Or – “I Still Don’t Get The Helmet.”
Carol Danvers has been kickin’ around the Marvel Universe for decades, and has made several attempts to break through to A-List hero status. Now that she’s picked up the mantle of the fallen Captain Marvel, has she finally made it? Your Major Spoilers review awaits!
CAPTAIN MARVEL #2
Writer: Kelly Sue DeConnick
Artist: Dexter Soy
Cover Artist(s): Ed McGuinness/Dexter Vines/Javier Rodriguez
Letterer: VC’s Joe Caramagna
Editor: Stephen Wacker
Publisher: Marvel Comics:
Cover Price: $2.99
Previously, in Captan Marvel: After a run-in with a resurrection Mar-Vell during the events of Avengers Vs. X-Men, Carol Danvers (the long-time Ms. Marvel) has officially taken over as Captain Marvel. Her first mission went well enough, taking down Absorbing Man with Captain America before encountering one of her childhood aviation heroes.
The first complaint that I had about last issue was the VAST difference between the art on the cover and what we saw inside the issue. It wasn’t even a question of the old publishing tactic of putting a hot artist on the cover to hide sub-standard interiors, either, but a fundamental dissonance between what we see on the covers (the clear linework of Frank Quitely and/or Ed McGuinness) and the interiors (a complicated and moody fully-painted art job by Dexter Soy.) Also troublesome for me is the fact that Carol’s hair is swept up in a weird-looking bob on the covers, but is her regular shoulder-length blonde locks on the first pages. The interiors are gorgeous, don’t get me wrong, but they’re miles from the simple-four-color promise of the outer shell. Now that we’ve gotten that out of my system, we can talk about issue #2 in depth, as Carol Danvers inherits the plane in which her idol Helen Cobb first broke 37,000 feet. I do like DeConnick’s Captain Marvel, with Carol Danvers keeping the edge that has always been part of her character without turning into a shrieking protocol harpy the way she did during Civil War. Carol manages to duplicate Cobb’s aerial feat, but the plane suddenly stalls and goes into a dive, leaving her in a quandary: If she uses her powers to save herself, she destroys a piece of history, but if she doesn’t, there’s a certain crash in her future…
OF COURSE, THERE IS ALWAYS AN ALTERNATIVE…
Before the crash, though, Carol feels a strange sensation, and comes to on the ground. There are some tense moments as she tries to figure out what happened, whether she crashed, where she has ended up… She ends up at the end of several unfriendly rifles, and has a very charming moment wherein she tries to communicate with her captors, only fo find them speaking Japanese. I don’t know enough Japanese to know if their speech is accurate, but it’s still a clever moment when she realizes that she’s traveled in time, and struggles to remember Avengers time-travel protocols. “Something about butterflies?” she wonders, and then snips that Spider-Woman was right, they really need a handbook. The second half of the book is fun, with a group of female commandos rescuing Marvel, and running through the usual worries about changing the future, using her powers, etc. The group she encounters calls themselves the Banshee Squad, and they’re a pretty cool bunch, sort of a distaff Howling Commando unit, though I question some of their costume choices as seeming a bit inappropriate for 1943…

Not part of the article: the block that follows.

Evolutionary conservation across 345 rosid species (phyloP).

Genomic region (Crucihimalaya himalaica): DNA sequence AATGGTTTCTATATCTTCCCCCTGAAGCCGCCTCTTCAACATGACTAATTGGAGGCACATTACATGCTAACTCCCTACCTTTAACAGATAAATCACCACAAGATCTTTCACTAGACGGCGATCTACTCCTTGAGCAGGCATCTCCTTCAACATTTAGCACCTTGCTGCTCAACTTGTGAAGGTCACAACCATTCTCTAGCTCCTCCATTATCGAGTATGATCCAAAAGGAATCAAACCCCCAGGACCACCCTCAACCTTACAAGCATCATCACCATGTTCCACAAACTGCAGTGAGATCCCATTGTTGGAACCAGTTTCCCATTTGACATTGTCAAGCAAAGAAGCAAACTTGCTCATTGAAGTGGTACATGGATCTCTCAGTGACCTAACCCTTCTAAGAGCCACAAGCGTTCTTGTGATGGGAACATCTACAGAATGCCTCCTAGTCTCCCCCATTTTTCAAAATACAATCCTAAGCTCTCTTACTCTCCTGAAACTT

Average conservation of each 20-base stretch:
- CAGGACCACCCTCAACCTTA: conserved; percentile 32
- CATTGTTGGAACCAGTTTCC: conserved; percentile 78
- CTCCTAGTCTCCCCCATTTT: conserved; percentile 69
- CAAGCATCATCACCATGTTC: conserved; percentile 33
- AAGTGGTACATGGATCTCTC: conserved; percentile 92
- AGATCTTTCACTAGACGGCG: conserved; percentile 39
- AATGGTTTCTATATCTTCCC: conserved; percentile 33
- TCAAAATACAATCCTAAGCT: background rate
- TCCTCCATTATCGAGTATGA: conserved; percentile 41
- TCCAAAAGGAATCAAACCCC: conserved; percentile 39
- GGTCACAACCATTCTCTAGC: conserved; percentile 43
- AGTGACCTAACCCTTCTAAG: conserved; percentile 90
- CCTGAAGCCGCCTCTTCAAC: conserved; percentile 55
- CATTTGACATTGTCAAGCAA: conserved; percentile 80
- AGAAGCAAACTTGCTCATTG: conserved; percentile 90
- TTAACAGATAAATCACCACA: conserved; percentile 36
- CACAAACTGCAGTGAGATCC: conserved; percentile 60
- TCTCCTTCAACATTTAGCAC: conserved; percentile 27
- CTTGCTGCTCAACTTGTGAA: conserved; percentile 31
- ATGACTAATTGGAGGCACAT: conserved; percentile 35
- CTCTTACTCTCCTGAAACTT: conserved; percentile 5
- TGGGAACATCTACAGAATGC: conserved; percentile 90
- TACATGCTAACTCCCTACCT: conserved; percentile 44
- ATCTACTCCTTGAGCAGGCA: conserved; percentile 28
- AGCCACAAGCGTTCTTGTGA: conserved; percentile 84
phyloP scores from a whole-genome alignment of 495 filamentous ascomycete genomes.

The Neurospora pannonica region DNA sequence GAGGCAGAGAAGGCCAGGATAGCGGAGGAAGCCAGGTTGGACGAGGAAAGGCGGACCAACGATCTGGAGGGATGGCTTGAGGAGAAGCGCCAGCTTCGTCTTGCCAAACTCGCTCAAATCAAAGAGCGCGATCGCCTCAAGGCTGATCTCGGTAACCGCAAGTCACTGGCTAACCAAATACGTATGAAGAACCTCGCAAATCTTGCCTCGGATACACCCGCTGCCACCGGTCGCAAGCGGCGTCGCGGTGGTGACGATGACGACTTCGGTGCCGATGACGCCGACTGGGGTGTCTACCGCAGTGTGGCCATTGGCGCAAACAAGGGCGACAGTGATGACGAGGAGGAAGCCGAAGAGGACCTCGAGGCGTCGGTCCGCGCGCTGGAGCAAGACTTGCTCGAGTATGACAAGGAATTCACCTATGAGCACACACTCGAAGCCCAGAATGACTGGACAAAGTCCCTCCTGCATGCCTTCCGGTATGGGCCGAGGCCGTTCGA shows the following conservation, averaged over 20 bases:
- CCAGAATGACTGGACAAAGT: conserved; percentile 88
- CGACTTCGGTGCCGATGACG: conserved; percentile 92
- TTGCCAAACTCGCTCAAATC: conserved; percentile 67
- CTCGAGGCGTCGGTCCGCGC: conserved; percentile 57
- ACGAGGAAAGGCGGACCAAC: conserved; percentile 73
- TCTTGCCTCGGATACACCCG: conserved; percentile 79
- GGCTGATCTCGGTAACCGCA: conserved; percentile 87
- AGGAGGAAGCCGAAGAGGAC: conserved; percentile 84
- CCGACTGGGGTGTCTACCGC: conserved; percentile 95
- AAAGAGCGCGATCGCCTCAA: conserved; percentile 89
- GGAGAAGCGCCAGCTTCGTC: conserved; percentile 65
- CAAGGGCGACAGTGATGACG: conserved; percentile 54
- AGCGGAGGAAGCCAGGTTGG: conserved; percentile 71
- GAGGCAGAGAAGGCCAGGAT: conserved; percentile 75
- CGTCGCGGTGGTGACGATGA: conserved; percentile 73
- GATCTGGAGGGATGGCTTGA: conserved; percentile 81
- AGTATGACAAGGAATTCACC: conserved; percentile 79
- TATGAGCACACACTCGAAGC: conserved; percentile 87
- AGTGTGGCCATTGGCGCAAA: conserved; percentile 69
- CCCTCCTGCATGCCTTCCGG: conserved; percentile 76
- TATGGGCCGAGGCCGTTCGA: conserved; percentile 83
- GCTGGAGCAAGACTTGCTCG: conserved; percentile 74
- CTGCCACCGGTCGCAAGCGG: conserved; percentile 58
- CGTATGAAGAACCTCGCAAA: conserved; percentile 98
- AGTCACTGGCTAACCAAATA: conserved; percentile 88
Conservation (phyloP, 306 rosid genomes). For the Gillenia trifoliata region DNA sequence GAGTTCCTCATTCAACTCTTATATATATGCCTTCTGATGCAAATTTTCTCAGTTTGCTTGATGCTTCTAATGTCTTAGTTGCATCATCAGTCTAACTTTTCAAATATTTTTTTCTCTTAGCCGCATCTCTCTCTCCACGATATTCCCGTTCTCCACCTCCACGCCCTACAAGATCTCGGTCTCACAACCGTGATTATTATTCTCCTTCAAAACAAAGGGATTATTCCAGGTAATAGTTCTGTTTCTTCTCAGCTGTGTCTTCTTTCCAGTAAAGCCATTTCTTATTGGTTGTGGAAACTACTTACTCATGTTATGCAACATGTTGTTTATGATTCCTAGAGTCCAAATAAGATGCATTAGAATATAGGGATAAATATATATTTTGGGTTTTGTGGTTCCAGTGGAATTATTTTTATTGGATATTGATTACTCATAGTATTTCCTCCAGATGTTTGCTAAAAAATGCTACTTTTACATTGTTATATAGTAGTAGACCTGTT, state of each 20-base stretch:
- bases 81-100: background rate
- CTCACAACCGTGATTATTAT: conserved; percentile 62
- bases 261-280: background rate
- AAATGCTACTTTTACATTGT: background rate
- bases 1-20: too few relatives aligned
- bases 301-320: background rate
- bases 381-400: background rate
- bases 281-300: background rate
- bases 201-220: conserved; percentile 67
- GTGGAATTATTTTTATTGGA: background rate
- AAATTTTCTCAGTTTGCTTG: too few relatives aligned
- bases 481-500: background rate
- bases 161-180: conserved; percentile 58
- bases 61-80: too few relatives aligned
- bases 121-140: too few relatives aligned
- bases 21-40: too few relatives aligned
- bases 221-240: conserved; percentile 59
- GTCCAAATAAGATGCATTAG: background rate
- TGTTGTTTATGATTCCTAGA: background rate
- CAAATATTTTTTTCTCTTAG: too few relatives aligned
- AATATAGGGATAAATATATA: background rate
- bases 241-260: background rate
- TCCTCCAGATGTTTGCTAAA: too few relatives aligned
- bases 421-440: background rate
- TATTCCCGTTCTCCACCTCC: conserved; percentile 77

THE BOTTOM LINE: INTERESTING, BUT IT MISSES A COUPLE OF BEATS.
The biggest complaint about this issue that’s NOT related to the choice of cover artists is the sudden way that the timeskip is sprung on the reader. We’re watching Carol crash her plane, in a life or death struggle with gravity, when suddenly, BANG! It’s 1943, and nothing we know is right. Did she crash? Is she hallucinating? Has there been an external force in play? We don’t know, and while the rest of the issue is interesting, but the questions of what in the blue hell is going on never really leaves my mind. Still, Captain Marvel #2 looks great and makes the character appealing and approachable even in a strange land, earning 3.5 out of 5 stars overall. I’m happy to see Captain Marvel getting a good start, even as I’m leery of the cover-versus-interiors problem…